Why The Hummer EV's 11,500lb ft Figure Is Hugely Misleading, And How Much Torque It Really Makes

GMC has confirmed its claimed '11,500lb ft' isn't measured in the usual way - here's Engineering Explained crunching the numbers to find out a more useful torque figure
Why The Hummer EV's 11,500lb ft Figure Is Hugely Misleading, And How Much Torque It Really Makes

The new GMC Hummer EV‘s absurd-sounding 11,500lb ft peak torque figure sounds like a typo, but it is indeed accurate. However, the widely-quoted number is extremely misleading, as Jason Fenske/Engineering Explained will tell you.

Although it isn’t mentioned in the press release for the vehicle’s full reveal nor the teaser sent out earlier this year, GMC admitted to YouTube’s favourite whiteboard enthusiast that this estimate is based on wheel torque. This number is engine torque (which is what manufacturers will usually quote) multiplied by transmission.

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Since that throws a huge variable into the mix, there’s little point in quoting wheel torque. Unless, of course, you’re hoping people will repeat this headline-grabbing but largely meaningless number without explaining what it truly means.

Its use is “deceiving without context,” Fenske says, and we won’t disagree. It’s worth pointing out, though, that GMC isn’t alone in doing this - a few years ago Tesla said its new Roadster develops 10,000Nm (over 7000lb ft), but again, wheel torque was being referred to. Indeed at the time, Engineering Explained revealed a video explaining exactly how wheel torque is calculated and why paying any attention to it is largely pointless.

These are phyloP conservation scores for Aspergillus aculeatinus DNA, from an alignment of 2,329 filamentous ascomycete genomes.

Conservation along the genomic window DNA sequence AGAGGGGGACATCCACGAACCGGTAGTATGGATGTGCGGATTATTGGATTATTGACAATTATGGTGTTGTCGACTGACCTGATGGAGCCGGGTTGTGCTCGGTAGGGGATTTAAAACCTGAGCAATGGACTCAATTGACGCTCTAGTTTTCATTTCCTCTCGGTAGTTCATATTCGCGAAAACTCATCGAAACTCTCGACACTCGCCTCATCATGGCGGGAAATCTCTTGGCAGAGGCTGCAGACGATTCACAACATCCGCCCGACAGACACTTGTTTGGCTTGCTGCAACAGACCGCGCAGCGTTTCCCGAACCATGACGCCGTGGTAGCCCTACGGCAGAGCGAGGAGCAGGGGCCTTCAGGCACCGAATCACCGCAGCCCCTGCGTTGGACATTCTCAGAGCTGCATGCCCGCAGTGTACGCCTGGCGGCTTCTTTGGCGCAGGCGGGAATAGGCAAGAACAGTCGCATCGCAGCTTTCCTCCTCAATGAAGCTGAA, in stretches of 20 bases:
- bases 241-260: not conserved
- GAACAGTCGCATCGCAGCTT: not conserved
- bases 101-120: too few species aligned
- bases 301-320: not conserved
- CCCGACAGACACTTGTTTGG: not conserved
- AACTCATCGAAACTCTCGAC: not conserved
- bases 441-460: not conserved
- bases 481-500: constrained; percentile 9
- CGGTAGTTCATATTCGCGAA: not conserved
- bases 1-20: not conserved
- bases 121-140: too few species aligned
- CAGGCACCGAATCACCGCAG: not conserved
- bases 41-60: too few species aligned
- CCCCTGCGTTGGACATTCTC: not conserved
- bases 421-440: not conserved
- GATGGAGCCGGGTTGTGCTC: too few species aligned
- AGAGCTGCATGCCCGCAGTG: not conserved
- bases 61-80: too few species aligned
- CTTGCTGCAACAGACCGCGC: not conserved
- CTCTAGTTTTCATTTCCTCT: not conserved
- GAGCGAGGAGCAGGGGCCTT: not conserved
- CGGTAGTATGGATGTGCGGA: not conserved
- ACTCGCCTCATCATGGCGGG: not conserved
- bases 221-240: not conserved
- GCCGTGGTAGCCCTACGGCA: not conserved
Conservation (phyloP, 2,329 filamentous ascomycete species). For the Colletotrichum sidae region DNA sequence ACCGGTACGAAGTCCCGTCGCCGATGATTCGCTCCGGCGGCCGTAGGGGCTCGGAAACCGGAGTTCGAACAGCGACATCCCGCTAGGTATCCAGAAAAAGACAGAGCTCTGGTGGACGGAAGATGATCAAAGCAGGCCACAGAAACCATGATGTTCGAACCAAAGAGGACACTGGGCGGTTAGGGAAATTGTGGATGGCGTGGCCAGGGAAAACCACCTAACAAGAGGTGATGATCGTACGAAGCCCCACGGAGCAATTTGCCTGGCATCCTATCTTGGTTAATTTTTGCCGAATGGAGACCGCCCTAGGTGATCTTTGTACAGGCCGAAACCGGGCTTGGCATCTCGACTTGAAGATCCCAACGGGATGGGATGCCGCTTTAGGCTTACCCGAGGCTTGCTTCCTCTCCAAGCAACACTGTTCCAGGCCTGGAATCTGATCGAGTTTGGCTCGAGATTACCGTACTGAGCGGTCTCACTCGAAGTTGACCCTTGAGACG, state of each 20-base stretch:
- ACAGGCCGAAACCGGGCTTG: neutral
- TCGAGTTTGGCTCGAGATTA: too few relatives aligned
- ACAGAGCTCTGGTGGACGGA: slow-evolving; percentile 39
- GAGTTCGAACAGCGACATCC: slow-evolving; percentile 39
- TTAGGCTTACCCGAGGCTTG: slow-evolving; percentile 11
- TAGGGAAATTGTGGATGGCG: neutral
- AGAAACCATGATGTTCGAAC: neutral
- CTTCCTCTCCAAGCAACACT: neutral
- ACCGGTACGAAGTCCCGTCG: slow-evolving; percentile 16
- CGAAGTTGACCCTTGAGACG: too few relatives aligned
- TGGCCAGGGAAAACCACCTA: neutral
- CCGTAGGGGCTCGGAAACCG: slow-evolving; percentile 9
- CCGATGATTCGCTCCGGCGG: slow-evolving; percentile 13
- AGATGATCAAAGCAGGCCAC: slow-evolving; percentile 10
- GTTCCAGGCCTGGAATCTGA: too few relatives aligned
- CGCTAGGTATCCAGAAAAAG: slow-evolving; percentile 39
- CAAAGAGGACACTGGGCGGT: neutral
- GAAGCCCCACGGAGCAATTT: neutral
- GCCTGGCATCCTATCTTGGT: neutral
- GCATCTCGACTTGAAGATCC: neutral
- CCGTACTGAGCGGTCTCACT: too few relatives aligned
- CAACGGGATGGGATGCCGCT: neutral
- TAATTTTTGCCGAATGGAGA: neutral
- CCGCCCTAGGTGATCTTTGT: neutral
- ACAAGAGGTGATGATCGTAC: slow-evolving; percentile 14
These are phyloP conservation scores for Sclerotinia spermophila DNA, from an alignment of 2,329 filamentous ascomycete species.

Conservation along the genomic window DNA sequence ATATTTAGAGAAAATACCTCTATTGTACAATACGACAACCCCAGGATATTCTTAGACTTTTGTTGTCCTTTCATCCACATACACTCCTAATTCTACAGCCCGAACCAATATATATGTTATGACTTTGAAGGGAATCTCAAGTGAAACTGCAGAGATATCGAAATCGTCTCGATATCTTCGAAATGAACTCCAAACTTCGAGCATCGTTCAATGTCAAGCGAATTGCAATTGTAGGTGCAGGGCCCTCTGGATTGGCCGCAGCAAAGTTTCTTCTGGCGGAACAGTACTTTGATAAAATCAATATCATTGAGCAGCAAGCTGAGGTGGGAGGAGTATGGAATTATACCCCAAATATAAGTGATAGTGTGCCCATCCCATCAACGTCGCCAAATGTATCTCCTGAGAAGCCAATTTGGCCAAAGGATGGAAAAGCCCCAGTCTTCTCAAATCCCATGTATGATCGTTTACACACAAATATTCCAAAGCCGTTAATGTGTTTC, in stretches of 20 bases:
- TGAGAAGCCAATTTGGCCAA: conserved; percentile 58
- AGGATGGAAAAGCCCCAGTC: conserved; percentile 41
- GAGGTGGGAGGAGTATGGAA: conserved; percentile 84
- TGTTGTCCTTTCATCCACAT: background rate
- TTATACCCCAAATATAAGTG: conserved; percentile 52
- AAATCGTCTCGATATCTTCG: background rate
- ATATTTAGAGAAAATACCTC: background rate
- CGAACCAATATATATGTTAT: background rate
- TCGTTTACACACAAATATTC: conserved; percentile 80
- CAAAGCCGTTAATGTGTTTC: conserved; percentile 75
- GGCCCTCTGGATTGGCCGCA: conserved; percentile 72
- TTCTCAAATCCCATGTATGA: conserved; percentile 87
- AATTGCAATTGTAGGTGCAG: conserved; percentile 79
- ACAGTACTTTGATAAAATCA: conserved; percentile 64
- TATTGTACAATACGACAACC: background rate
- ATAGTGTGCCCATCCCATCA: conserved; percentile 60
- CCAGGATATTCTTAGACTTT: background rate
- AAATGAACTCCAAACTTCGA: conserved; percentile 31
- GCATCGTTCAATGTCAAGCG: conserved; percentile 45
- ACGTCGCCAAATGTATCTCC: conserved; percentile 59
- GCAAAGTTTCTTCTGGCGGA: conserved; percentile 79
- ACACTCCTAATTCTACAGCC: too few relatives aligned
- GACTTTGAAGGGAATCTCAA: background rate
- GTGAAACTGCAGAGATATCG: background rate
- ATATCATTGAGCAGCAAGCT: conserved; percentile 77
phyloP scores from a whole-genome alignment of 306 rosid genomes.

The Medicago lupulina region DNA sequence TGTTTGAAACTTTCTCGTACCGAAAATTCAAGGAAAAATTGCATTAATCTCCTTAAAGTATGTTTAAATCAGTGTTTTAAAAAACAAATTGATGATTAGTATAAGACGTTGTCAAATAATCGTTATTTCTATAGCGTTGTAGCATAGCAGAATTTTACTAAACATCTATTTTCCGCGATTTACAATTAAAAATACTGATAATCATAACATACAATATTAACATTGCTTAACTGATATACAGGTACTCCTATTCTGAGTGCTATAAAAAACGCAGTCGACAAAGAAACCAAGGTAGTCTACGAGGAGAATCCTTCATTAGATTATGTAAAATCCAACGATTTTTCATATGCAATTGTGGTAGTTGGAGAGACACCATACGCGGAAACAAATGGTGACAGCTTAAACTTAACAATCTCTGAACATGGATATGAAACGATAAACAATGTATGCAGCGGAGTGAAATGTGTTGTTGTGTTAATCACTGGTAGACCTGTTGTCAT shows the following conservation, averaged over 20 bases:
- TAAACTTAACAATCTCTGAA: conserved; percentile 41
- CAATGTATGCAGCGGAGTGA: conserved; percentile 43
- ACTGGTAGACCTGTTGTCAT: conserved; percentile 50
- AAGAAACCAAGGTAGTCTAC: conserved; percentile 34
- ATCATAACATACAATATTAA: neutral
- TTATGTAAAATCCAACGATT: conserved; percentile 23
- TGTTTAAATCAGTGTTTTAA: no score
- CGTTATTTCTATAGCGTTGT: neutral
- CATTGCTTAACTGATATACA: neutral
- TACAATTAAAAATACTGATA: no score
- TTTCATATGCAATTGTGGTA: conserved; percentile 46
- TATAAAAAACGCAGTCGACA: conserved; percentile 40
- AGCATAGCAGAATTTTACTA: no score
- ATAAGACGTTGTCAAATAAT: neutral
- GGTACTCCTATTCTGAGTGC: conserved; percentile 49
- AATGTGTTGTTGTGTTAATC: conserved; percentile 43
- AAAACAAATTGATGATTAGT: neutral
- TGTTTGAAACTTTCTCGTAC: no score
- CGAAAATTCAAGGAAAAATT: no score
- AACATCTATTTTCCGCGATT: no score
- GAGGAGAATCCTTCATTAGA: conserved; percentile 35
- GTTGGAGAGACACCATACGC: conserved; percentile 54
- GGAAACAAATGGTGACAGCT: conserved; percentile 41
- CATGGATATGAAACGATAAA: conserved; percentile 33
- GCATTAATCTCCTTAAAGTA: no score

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Although GMC hasn’t provided the ‘proper’ torque figure produced by the Hummer’s triple-motor powertrain, the firm did give Jason the gear ratios for the front and rear axles, making it possible to calculate one. The maths happens above just after the 8min 40sec mark, but it’s worth watching the whole thing since it’s probably the most technically-detailed Hummer video out there.

What we end up with is a figure of around 1000lb ft. Ironically, that’s an extremely impressive figure you’d think GMC would be proud to quote rather than engaging in misleading wheel torque shenanigans.


V-Tech and EcoBoost kicked in yo

I think the reason that this rating was given, aside from marketing hype, is that EV’s like the Roadster and the Hummer are single speed. Any sports car with at least 300 HP will probably make a wheel torque in the thousands of Nm in first gear. However, that first gear is usually limited to about 30 MPH /50 KPH. For a single speed EV, that “first gear” is the gear used all the way to top speed. Of course, they won’t be making that same torque value up to top speed due to the horsepower torque equation, but the fact that it is single speed is one thing to consider.

10/24/2020 - 09:22 |
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